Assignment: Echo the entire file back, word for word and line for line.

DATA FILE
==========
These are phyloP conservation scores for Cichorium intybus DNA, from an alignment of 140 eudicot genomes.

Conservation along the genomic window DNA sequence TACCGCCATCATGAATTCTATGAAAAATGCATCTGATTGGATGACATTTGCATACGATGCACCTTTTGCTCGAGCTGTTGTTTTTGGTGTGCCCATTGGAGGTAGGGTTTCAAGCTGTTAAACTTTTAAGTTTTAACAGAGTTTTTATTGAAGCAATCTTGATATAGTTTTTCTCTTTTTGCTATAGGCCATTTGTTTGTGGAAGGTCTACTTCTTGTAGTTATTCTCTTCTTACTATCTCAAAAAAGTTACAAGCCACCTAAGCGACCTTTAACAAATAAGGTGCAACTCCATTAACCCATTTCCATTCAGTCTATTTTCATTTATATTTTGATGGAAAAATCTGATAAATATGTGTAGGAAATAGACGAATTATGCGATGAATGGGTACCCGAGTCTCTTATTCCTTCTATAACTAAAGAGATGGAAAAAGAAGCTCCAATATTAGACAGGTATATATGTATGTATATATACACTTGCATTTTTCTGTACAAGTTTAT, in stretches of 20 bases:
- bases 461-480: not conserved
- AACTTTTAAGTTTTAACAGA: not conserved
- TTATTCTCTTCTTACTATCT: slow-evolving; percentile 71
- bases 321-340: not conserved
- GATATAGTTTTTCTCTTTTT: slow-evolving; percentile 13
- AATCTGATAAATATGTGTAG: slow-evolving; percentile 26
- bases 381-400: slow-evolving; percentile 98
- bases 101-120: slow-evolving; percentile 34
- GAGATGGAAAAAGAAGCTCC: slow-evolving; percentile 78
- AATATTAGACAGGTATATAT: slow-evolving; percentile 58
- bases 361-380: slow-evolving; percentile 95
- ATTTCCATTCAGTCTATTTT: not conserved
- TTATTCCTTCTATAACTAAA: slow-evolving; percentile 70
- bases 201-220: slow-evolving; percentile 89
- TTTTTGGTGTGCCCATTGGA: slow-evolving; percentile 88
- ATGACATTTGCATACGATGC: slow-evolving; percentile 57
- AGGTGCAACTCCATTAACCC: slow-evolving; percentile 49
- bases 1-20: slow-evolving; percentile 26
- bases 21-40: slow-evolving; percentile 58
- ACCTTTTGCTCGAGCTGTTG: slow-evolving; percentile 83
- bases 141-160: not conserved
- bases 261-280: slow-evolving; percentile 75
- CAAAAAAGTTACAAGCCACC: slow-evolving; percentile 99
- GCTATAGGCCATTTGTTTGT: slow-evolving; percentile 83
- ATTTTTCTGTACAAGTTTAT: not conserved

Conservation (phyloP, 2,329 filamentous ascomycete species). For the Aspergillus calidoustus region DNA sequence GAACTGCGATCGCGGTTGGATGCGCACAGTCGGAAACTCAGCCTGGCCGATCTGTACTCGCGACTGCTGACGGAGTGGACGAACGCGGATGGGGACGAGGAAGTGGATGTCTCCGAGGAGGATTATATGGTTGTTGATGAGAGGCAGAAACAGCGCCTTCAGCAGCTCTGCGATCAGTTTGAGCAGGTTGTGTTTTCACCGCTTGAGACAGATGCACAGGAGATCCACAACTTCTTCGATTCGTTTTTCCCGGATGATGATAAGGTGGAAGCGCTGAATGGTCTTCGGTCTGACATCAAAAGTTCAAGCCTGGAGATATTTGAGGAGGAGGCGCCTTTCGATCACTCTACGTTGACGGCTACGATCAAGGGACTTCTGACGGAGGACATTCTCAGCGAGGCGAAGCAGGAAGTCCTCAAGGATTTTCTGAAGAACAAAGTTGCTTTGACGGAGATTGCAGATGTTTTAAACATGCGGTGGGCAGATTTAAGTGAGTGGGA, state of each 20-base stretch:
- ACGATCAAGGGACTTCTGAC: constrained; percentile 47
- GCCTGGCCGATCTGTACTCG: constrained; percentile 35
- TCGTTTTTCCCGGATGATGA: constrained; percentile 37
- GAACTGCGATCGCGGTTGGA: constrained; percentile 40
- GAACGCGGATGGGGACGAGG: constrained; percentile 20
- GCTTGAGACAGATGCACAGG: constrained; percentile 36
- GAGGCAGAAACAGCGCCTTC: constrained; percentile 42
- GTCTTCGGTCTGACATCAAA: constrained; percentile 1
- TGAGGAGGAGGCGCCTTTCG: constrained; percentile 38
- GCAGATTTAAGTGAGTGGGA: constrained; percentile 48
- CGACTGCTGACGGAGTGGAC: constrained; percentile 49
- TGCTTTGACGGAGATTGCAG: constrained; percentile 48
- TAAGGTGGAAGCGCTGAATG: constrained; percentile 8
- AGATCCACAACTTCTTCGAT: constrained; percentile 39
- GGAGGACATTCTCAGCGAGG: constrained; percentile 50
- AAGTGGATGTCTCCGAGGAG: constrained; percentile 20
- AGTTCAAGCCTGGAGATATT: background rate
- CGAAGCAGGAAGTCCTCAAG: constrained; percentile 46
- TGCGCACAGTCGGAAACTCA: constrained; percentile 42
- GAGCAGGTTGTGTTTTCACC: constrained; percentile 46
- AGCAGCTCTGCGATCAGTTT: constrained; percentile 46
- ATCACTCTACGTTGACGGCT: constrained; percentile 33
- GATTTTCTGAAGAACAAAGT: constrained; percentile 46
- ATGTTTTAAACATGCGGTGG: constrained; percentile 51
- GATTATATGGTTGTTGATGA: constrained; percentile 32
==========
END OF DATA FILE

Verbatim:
These are phyloP conservation scores for Cichorium intybus DNA, from an alignment of 140 eudicot genomes.

Conservation along the genomic window DNA sequence TACCGCCATCATGAATTCTATGAAAAATGCATCTGATTGGATGACATTTGCATACGATGCACCTTTTGCTCGAGCTGTTGTTTTTGGTGTGCCCATTGGAGGTAGGGTTTCAAGCTGTTAAACTTTTAAGTTTTAACAGAGTTTTTATTGAAGCAATCTTGATATAGTTTTTCTCTTTTTGCTATAGGCCATTTGTTTGTGGAAGGTCTACTTCTTGTAGTTATTCTCTTCTTACTATCTCAAAAAAGTTACAAGCCACCTAAGCGACCTTTAACAAATAAGGTGCAACTCCATTAACCCATTTCCATTCAGTCTATTTTCATTTATATTTTGATGGAAAAATCTGATAAATATGTGTAGGAAATAGACGAATTATGCGATGAATGGGTACCCGAGTCTCTTATTCCTTCTATAACTAAAGAGATGGAAAAAGAAGCTCCAATATTAGACAGGTATATATGTATGTATATATACACTTGCATTTTTCTGTACAAGTTTAT, in stretches of 20 bases:
- bases 461-480: not conserved
- AACTTTTAAGTTTTAACAGA: not conserved
- TTATTCTCTTCTTACTATCT: slow-evolving; percentile 71
- bases 321-340: not conserved
- GATATAGTTTTTCTCTTTTT: slow-evolving; percentile 13
- AATCTGATAAATATGTGTAG: slow-evolving; percentile 26
- bases 381-400: slow-evolving; percentile 98
- bases 101-120: slow-evolving; percentile 34
- GAGATGGAAAAAGAAGCTCC: slow-evolving; percentile 78
- AATATTAGACAGGTATATAT: slow-evolving; percentile 58
- bases 361-380: slow-evolving; percentile 95
- ATTTCCATTCAGTCTATTTT: not conserved
- TTATTCCTTCTATAACTAAA: slow-evolving; percentile 70
- bases 201-220: slow-evolving; percentile 89
- TTTTTGGTGTGCCCATTGGA: slow-evolving; percentile 88
- ATGACATTTGCATACGATGC: slow-evolving; percentile 57
- AGGTGCAACTCCATTAACCC: slow-evolving; percentile 49
- bases 1-20: slow-evolving; percentile 26
- bases 21-40: slow-evolving; percentile 58
- ACCTTTTGCTCGAGCTGTTG: slow-evolving; percentile 83
- bases 141-160: not conserved
- bases 261-280: slow-evolving; percentile 75
- CAAAAAAGTTACAAGCCACC: slow-evolving; percentile 99
- GCTATAGGCCATTTGTTTGT: slow-evolving; percentile 83
- ATTTTTCTGTACAAGTTTAT: not conserved

Conservation (phyloP, 2,329 filamentous ascomycete species). For the Aspergillus calidoustus region DNA sequence GAACTGCGATCGCGGTTGGATGCGCACAGTCGGAAACTCAGCCTGGCCGATCTGTACTCGCGACTGCTGACGGAGTGGACGAACGCGGATGGGGACGAGGAAGTGGATGTCTCCGAGGAGGATTATATGGTTGTTGATGAGAGGCAGAAACAGCGCCTTCAGCAGCTCTGCGATCAGTTTGAGCAGGTTGTGTTTTCACCGCTTGAGACAGATGCACAGGAGATCCACAACTTCTTCGATTCGTTTTTCCCGGATGATGATAAGGTGGAAGCGCTGAATGGTCTTCGGTCTGACATCAAAAGTTCAAGCCTGGAGATATTTGAGGAGGAGGCGCCTTTCGATCACTCTACGTTGACGGCTACGATCAAGGGACTTCTGACGGAGGACATTCTCAGCGAGGCGAAGCAGGAAGTCCTCAAGGATTTTCTGAAGAACAAAGTTGCTTTGACGGAGATTGCAGATGTTTTAAACATGCGGTGGGCAGATTTAAGTGAGTGGGA, state of each 20-base stretch:
- ACGATCAAGGGACTTCTGAC: constrained; percentile 47
- GCCTGGCCGATCTGTACTCG: constrained; percentile 35
- TCGTTTTTCCCGGATGATGA: constrained; percentile 37
- GAACTGCGATCGCGGTTGGA: constrained; percentile 40
- GAACGCGGATGGGGACGAGG: constrained; percentile 20
- GCTTGAGACAGATGCACAGG: constrained; percentile 36
- GAGGCAGAAACAGCGCCTTC: constrained; percentile 42
- GTCTTCGGTCTGACATCAAA: constrained; percentile 1
- TGAGGAGGAGGCGCCTTTCG: constrained; percentile 38
- GCAGATTTAAGTGAGTGGGA: constrained; percentile 48
- CGACTGCTGACGGAGTGGAC: constrained; percentile 49
- TGCTTTGACGGAGATTGCAG: constrained; percentile 48
- TAAGGTGGAAGCGCTGAATG: constrained; percentile 8
- AGATCCACAACTTCTTCGAT: constrained; percentile 39
- GGAGGACATTCTCAGCGAGG: constrained; percentile 50
- AAGTGGATGTCTCCGAGGAG: constrained; percentile 20
- AGTTCAAGCCTGGAGATATT: background rate
- CGAAGCAGGAAGTCCTCAAG: constrained; percentile 46
- TGCGCACAGTCGGAAACTCA: constrained; percentile 42
- GAGCAGGTTGTGTTTTCACC: constrained; percentile 46
- AGCAGCTCTGCGATCAGTTT: constrained; percentile 46
- ATCACTCTACGTTGACGGCT: constrained; percentile 33
- GATTTTCTGAAGAACAAAGT: constrained; percentile 46
- ATGTTTTAAACATGCGGTGG: constrained; percentile 51
- GATTATATGGTTGTTGATGA: constrained; percentile 32